The latest political kerfuffle revolves around an expression Barack Obama used at a campaign event on Tuesday: "You can put lipstick on a pig, but it's still a pig." Putting aside the accusation from John McCain's camp that this had something to do with vice-presidential nominee Sarah Palin, the saying has a fascinating historical background, and I had a chance to delve into this history for Slate's "Explainer".

Doing research for the Slate piece, I was surprised to see how far back similar piggish proverbs go. Everybody knows "you can't make a silk purse out of a sow's ear," suggesting that something without inherent value can't be transformed into something valuable. (Proponents of "upcycling" may beg to differ.) That saying has been traced back to 1579, in the English satirist Stephen Gosson's Ephemerides of Phialo: "seekinge..too make a silke purse of a Sowes eare, that when it shoulde close, will not come togeather." Even earlier than that is this quote from 1518, in Alexander Barclay's Eclogues: "None can..make goodly silke of a gotes flece." Whether you start with a sow's ear or a goat's fleece, you just can't make silk without good old-fashioned sericulture.

Silk figured in later sayings too, such as "A hog in a silk waistcoat is still a hog," from Charles H. Spurgeon's 1887 collection of proverbs, The Salt-Cellars. (There's a similar expression in Spanish: Aunque la mona se vista de seda, mona se queda: "Even if the monkey dresses in silk, it is still a monkey.") Much later, in 1964, a columnist for the African-American newspaper The Pittsburgh Courier quoted the aphorism, "You can't put silk socks on a pig." Subsequent allusions to pig beautification moved from silken clothes to various cosmetic changes. Lexicographer Grant Barrett uncovered this quotation in the Jan. 31, 1980 edition of the Quad-City Herald of Brewster, Washington: "You can clean up a pig, put a ribbon on its tail, spray it with perfume, but it is still a pig."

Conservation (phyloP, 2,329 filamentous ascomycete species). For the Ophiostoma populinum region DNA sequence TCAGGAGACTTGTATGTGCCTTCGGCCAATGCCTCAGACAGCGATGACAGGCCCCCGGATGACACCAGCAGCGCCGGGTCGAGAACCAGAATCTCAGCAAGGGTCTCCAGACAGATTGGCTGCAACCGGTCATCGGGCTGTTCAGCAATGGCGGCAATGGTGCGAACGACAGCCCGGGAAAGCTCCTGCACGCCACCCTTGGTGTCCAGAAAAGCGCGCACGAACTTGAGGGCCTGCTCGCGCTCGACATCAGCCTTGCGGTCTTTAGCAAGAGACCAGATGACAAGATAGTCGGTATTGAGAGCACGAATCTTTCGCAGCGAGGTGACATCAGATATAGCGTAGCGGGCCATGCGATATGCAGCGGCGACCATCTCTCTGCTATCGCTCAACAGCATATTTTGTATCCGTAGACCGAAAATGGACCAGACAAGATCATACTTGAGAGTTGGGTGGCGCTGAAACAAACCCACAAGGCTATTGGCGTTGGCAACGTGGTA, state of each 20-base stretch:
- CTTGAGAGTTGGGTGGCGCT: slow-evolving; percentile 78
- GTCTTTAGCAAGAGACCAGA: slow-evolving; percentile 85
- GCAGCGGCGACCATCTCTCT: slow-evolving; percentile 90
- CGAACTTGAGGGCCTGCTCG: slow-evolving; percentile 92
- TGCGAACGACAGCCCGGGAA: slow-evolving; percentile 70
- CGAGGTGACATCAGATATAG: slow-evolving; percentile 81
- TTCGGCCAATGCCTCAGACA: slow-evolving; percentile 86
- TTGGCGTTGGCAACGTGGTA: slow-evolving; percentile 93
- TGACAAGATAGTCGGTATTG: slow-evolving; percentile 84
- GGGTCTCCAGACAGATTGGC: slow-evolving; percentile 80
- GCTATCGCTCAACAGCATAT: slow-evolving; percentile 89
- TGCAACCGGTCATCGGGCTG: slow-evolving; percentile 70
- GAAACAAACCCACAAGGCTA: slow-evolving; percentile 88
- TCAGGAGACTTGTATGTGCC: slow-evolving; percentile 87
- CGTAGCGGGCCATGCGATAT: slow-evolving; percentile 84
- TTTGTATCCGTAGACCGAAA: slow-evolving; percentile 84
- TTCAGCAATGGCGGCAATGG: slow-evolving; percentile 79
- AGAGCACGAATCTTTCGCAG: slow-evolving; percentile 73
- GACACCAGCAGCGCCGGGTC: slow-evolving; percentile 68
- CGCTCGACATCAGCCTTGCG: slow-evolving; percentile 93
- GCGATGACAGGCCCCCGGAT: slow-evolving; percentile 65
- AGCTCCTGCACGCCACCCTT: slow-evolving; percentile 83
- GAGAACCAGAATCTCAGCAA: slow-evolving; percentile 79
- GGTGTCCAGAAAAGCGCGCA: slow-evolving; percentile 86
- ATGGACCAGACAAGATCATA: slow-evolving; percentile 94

According to the newspaper databases, people didn't start focusing on lipstick as emblematic of superficial improvement until the 1980s. In the Slate piece I cite a 1985 Washington Post article quoting a San Francisco radio personality who felt that renovating Candlestick Park would be like "putting lipstick on a pig." The Post quotation was first noted on the American Dialect Society mailing list a few years ago by inveterate word sleuth Barry Popik, who also observed that the "lipstick" expression had moved beyond pigs to other members of the animal kingdom. Other creatures to get the lipstick treatment in recent years have included bulldogs, chickens, frogs, donkeys, and snakes. All of them would look pretty funny in Revlon, apparently.

But pigs and hogs have been ascendant in the "lipstick" sayings, and for that we may have Texan politicians to thank. As mentioned in Slate, Ann Richards liked to use the expression when she was governor of Texas in the early 1990s, throwing in colorful elaborations like calling the pig "Monique." But her fellow Texan Democrat, Jim Hightower, beat her to it. In 1986, when he was Texas Agricultural Commissioner, he had this to say about the resignation of John Block, Reagan's agriculture secretary: "No one is fooled by this purely cosmetic change. It's like putting lipstick on a pig."

Two decades later, the pig-in-lipstick sentiment has moved from folsky Texanism to the center of a heated political debate. A few months ago we had Bitter-gate and Sweetie-gate, and now we've got Lipstick-gate. Wherever you stand on the latest squabble, it's always good to be armed with some historical context.